All photos by Matthew Shaver | www.mattshaverphoto.com
Being the new guy on the block in a city that is already saturated with quality music venues is a potentially awkward position to be in. Making a good impression can be an especially daunting task when there is no shortage of smaller venues willing to host the latest up-and-comers, hidden gems, and eternally indie acts. But Boot and Saddle, the newest R5 Productions joint venture, definitely made a good first impression.
Gonna go ahead and dump my street cred down the sewers: I didn’t get in to Aimee Mann until the Magnolia soundtrack found my CD player. Sorry. [Note: me either. -ed.] I’ve loved her ever since, if that makes up for it, even a little. Ted Leo, on the other hand, is sort of an adopted son of DC, my hometown, and so I’ve been heavily invested in whatever he does for ages. Both of them have had extensive plays on my iPods over the years, but I can say with 99% accuracy that they have never been on any of them at the same time.
So, the combination of the two seemed curious to me at first, but, after last night, I would declare them a royal duo. Not only do they compliment each other vocally, but they have a banter harkens back to the days when groups like the Rat Pack would take the time to engage the audience, and make them laugh (if you were at the show, I was the guy who got called out for making a funny face at the idea of Ted Leo drinking hot sauce water. Embarrassing and awesome.).
Playing some of each others’ hits, as well as covers, in addition to new material, The Both is most certainly a partnership, as opposed to one artist guesting in the other’s studio. That said, it seems to borrow more from the Ted Leo catalogue sonically. Crunchy alt-guitars from Leo and funky bass playing on Mann’s part kept it (mostly) upbeat, while it would appear the verses from the respective players were written independently of each other, possibly giving a single song two different meanings. It was hard to tell, as no official single or album has been released. For the new stuff the crowd stayed attentive, but it was hard to ignore the fact that we couldn’t hear what they were saying because the drums would drown out the vocals, a minor flaw in an otherwise lovely evening.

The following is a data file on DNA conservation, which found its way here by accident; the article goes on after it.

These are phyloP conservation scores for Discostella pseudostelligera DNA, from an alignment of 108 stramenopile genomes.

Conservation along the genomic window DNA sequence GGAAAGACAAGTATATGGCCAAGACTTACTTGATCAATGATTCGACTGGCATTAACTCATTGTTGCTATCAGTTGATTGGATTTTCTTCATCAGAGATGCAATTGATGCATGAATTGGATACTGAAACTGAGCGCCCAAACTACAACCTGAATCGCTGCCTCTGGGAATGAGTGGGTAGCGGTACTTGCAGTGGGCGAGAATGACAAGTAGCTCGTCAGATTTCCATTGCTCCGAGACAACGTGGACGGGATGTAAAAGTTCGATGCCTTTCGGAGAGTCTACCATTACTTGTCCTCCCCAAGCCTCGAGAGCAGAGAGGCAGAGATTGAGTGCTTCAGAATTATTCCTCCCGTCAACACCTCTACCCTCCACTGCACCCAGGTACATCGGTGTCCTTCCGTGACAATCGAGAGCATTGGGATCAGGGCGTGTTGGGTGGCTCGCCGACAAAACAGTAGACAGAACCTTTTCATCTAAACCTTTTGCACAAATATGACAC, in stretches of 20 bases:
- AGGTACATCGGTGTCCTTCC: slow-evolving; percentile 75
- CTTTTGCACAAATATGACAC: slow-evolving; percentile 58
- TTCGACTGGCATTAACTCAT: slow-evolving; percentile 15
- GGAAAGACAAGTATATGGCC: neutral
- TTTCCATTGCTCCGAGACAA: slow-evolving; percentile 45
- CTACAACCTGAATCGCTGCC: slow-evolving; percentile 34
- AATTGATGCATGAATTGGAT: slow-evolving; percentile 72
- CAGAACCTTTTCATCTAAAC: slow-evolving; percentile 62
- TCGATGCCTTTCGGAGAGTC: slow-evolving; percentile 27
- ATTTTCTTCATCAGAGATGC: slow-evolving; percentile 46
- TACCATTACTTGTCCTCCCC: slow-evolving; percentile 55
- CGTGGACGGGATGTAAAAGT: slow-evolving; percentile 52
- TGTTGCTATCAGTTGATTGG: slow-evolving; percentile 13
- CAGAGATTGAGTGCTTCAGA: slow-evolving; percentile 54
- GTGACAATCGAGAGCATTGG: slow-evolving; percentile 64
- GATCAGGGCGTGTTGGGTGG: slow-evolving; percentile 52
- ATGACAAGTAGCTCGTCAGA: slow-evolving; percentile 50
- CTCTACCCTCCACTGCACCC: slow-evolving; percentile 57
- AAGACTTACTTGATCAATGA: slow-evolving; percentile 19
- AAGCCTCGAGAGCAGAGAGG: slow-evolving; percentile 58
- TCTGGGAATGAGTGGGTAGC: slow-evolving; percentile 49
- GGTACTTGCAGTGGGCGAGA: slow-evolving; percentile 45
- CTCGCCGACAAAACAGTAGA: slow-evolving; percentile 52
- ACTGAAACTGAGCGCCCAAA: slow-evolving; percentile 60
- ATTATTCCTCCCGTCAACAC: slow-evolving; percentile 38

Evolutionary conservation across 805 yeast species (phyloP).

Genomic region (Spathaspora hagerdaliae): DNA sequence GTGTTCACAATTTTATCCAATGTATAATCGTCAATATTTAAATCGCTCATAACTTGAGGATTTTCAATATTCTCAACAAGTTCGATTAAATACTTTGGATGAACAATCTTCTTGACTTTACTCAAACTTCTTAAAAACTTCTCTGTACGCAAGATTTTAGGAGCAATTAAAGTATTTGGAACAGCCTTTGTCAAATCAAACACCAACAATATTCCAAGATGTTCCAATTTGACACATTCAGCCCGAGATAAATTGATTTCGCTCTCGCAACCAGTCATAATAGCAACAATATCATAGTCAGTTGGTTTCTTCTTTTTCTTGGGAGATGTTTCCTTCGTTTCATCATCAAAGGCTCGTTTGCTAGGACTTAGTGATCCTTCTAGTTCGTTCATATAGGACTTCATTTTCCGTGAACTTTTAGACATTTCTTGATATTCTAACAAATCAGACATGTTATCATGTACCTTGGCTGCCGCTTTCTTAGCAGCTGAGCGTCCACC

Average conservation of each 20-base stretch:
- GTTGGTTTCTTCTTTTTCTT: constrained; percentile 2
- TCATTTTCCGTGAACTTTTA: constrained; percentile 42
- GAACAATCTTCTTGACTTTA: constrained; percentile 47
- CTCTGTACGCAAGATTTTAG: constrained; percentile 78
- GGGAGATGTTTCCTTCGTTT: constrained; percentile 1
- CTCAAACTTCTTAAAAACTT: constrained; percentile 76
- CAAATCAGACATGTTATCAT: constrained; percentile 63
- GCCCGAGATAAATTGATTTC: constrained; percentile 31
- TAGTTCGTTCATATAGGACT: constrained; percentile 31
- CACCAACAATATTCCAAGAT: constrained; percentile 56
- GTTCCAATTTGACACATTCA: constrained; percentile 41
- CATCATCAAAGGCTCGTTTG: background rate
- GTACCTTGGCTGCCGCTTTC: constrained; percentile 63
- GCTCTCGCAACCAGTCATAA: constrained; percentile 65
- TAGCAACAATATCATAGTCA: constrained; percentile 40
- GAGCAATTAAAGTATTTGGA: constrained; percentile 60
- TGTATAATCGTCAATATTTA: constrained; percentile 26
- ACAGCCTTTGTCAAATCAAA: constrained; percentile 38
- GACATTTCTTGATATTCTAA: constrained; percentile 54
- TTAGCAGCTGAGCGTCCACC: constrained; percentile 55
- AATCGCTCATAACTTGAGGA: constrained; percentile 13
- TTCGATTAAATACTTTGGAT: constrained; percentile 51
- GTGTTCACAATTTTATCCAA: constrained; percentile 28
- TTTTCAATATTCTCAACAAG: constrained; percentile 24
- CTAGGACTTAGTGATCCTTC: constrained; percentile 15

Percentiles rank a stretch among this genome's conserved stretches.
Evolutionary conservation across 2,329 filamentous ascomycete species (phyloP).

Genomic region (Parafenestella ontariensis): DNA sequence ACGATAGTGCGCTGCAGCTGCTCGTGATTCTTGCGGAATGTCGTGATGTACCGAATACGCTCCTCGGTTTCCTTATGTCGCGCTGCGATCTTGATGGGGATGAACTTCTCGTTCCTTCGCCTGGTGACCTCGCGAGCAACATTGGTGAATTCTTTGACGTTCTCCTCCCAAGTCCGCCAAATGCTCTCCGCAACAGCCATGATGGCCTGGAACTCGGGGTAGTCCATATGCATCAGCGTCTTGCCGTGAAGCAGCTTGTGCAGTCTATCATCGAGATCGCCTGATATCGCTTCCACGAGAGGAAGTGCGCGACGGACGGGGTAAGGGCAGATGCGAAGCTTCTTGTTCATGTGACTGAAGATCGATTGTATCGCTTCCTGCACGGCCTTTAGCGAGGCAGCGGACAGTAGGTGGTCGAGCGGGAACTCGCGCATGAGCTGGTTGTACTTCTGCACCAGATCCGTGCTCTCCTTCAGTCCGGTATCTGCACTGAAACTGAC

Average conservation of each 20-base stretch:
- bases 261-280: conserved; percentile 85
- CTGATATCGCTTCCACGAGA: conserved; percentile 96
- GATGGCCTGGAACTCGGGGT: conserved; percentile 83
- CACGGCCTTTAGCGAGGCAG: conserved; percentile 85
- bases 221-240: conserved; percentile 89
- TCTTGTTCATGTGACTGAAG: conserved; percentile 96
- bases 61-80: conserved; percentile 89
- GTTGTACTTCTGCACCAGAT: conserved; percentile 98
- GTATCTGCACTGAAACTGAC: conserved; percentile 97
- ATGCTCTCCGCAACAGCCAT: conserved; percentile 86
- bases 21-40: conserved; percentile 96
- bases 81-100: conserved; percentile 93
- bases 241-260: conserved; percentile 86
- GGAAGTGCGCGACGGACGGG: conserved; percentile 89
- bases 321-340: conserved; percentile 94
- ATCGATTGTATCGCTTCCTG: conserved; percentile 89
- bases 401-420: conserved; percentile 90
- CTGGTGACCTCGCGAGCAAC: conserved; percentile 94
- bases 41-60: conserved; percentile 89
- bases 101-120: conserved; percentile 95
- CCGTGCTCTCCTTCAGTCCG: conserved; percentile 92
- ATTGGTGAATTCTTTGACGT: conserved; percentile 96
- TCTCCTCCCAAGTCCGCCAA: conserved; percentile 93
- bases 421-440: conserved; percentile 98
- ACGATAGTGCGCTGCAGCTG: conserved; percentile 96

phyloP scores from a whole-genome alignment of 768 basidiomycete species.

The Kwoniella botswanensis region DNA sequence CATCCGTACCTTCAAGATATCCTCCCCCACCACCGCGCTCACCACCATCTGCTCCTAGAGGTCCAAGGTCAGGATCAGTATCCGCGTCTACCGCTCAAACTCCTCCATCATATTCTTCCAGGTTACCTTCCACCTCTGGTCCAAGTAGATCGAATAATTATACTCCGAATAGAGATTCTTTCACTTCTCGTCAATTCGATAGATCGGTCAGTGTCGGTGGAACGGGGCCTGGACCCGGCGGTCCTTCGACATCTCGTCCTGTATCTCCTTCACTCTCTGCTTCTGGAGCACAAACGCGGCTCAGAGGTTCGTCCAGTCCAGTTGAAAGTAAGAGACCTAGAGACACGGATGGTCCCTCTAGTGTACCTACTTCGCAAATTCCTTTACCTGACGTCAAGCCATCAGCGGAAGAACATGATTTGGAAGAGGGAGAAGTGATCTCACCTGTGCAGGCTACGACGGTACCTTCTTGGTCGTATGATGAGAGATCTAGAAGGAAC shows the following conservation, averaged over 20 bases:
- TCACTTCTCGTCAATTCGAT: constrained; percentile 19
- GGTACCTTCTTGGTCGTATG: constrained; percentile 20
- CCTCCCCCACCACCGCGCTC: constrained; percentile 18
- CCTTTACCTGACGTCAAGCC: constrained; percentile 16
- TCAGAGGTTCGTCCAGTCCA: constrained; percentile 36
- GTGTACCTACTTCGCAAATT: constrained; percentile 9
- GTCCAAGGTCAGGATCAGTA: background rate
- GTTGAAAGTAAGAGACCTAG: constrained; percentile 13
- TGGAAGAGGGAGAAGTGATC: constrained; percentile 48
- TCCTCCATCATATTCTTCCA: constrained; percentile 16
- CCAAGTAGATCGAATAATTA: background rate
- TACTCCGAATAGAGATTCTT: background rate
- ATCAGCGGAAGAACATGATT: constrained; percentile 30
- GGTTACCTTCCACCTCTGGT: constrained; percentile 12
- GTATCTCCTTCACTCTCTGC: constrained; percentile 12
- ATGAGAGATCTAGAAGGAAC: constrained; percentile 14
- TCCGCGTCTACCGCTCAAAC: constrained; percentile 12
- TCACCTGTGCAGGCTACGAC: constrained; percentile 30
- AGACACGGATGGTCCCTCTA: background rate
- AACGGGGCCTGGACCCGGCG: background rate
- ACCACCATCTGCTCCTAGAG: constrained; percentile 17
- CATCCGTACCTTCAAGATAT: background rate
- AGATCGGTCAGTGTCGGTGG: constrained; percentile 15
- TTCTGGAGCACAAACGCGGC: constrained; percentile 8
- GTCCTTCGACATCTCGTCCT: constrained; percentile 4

I’m ready to say I love it, but that doesn’t make Boot and Saddle perfect. It is small, the stage is low, the AC is loud when it’s on, and the room could easily become sweltering if it is not. The stage room is closed off from the chatter of the bar area by two doors. This gives it and intimacy and quiet atmosphere that I often ache for in a music hall. It also means that if you are standing near the back, be prepared to hear the opening and closing of the doors over and over and over and over and ov…….
Back to the quiet though. I understand that chatter is part of going to see live acts, even quiet ones (WHY DO YOU PAY TO SEE A SHOW AND TALK THROUGH THE ARTIST?!), and I’ve learned to tune it out for the most part. Those doors, they will open and close, but they still help. Separating the bar and the stage in such a manner is a huge help for a venue that will be hosting smaller acts that may not command crowds large enough to drown out the ambiance of a bar. The Both could have been an exception, maybe, but the crowd was quiet and respectful, and only occasionally did the bar sounds intrude in a way that was distracting.
It’s dark too, which adds to the intimacy. I was a few drinks deep by the end, so I wasn’t paying too much attention to my surroundings, but, I believe all of the lighting in the room was coming from the stage lights, I do not recall anything hanging from the ceiling (I could be very wrong, though).
The sound just sort of bounces off of everything, so if you get a band with a loud drummer, they will drown out vocals and quieter instruments. That’s a downside of any club this size, so it will always help if you already know the words. Acoustic artists will thrive in the environment, bringing them face to face with the people that love them.
I’m sure there will be some growing pains, but Boot and Saddle could not have asked for a more flawless opening night. It was a fun crowd, a fun act, and fun employees (say hi to Wes). If you see a band you like/love is coming to town and they are playing there, make the trip. There is a really good initial line up of talent coming there, and I think it will bring an eclectic bunch of acts to South Philly.
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